Published in Myopia

Myopia Control: Everything You Need to Know

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31 min read

Here's everything you need to know about myopia control. Learn about prevalence, diagnosis, and the latest management techniques as well as how to best educate doctors, staff, parents, and patients.

Myopia Control: Everything You Need to Know

This article contains both information from Sato Mananian, OD, and information adapted and expanded from prior contributions by Joel Kestenbaum, OD; Steven Turpin, OD; and Elisa Stefanovic, OD.

It is predicted 50% of the world’s population will have myopia by 2050—that’s almost 4.8 billion people globally.1
These stats are alarming and suggest we will be seeing a rapid and significant increase in myopia at a time where we are uniquely positioned to help. This increase in prevalence globally demands a need for further patient education as well as peer-to-peer education on managing and preventing myopia and its associated ocular complications.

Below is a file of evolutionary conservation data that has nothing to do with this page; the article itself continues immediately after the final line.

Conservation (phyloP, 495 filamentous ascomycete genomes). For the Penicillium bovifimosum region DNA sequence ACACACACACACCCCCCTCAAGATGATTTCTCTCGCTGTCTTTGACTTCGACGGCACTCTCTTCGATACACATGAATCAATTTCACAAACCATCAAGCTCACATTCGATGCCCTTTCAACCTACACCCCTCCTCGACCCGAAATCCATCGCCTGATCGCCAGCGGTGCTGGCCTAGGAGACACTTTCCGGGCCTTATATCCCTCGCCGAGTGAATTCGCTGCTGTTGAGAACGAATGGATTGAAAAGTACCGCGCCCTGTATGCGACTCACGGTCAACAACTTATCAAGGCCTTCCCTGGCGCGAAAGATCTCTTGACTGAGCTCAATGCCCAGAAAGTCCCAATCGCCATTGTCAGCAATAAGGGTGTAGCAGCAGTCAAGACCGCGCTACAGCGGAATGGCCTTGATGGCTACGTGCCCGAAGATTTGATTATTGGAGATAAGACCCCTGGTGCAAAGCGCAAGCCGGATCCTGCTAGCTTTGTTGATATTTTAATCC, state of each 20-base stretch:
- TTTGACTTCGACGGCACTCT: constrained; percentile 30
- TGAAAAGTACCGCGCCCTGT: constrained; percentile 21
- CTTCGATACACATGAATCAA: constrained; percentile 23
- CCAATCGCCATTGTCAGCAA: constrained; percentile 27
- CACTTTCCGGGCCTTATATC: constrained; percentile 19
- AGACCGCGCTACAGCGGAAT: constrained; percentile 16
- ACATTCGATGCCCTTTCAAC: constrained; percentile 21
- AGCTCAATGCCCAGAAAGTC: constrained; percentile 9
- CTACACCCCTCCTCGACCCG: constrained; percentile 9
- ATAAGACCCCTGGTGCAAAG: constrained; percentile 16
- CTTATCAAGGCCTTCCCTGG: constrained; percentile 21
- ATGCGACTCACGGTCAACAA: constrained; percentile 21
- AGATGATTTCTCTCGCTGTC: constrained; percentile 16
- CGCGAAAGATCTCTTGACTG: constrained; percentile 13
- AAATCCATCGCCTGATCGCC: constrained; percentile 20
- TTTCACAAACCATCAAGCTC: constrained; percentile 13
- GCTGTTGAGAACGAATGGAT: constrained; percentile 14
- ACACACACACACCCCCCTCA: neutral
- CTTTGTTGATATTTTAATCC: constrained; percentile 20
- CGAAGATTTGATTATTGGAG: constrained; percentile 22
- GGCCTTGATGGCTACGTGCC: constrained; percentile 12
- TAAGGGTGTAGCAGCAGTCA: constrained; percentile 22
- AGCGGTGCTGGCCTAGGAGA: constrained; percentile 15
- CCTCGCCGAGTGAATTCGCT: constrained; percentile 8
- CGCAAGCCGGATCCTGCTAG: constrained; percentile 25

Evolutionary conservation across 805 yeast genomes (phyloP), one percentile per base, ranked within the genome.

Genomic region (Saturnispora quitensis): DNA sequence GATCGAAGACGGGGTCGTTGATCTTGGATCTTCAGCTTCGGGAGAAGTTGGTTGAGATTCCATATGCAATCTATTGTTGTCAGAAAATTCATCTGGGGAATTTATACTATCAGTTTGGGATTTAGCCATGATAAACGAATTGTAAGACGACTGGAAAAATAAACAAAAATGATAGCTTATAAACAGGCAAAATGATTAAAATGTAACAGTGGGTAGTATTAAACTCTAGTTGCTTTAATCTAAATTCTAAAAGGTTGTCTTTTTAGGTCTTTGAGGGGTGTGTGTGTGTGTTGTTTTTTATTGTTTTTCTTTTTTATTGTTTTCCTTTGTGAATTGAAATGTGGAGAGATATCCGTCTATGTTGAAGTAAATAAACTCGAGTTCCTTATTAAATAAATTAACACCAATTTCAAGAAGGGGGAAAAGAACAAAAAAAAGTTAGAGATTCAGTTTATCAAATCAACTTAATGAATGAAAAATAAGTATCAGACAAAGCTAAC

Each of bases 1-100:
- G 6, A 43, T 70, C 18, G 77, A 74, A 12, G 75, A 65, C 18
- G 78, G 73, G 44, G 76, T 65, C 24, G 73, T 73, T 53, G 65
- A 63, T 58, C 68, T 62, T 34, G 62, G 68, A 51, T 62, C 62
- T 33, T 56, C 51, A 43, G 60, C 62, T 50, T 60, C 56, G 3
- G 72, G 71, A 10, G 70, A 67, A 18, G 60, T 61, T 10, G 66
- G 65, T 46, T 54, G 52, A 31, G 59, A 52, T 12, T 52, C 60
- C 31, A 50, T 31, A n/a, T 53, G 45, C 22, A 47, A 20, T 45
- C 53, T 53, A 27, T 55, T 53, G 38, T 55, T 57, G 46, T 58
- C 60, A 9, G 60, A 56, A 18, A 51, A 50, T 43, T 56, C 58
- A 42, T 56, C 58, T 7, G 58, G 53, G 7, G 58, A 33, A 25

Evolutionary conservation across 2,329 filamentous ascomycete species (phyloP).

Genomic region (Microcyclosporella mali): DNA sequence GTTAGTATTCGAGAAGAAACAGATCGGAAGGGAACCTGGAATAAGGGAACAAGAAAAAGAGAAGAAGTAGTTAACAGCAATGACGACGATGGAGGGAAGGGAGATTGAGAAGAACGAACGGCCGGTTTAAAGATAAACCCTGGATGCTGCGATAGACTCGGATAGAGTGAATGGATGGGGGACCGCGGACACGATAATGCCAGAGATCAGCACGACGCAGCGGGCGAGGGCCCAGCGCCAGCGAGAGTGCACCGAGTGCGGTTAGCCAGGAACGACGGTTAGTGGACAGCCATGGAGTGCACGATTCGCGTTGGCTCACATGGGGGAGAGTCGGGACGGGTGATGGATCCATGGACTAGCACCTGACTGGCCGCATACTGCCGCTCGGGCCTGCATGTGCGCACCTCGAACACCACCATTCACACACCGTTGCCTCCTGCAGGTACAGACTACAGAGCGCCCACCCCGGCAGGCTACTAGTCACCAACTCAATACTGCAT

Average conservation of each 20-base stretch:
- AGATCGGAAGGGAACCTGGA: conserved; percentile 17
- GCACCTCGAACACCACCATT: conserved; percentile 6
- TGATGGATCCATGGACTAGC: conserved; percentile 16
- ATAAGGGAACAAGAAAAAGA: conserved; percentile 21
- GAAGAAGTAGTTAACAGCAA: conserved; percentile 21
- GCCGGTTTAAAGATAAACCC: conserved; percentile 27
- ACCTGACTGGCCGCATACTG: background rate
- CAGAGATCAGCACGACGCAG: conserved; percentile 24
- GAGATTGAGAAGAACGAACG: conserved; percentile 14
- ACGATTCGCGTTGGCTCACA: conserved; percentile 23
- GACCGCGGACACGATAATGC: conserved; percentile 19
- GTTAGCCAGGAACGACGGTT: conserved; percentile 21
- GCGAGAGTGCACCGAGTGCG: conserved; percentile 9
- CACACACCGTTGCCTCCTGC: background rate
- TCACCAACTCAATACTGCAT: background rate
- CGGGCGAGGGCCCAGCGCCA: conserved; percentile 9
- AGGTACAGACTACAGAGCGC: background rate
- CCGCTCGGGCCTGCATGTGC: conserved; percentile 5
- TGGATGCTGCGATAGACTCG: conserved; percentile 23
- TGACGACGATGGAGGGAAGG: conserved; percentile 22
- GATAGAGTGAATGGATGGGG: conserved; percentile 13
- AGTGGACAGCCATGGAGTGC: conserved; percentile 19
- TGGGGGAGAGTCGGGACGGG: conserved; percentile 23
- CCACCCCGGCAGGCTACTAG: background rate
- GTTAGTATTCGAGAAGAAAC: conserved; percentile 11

Who is at risk for developing degenerative myopia?

The first step is to identify some known risk factors for myopia, which include:

  • Parental myopia
  • Gender
  • Ethnicity
  • Outdoor activities
  • Close-range activities (reading, computer work)
  • Increased urbanization
If a child has two parents with myopia the child has a 1 in 2 chance of developing myopia. If only one parent has myopia the risk is 1 in 3. And, if neither parent is myopic, this child still has a 1 in 4 chance of becoming myopic. Knowing this data, we can identify potential patients before even seeing them in our chair. How? By being well informed and educating the parents and patients who are myopic that if they have children (or soon plan to), there is a higher likelihood of myopia.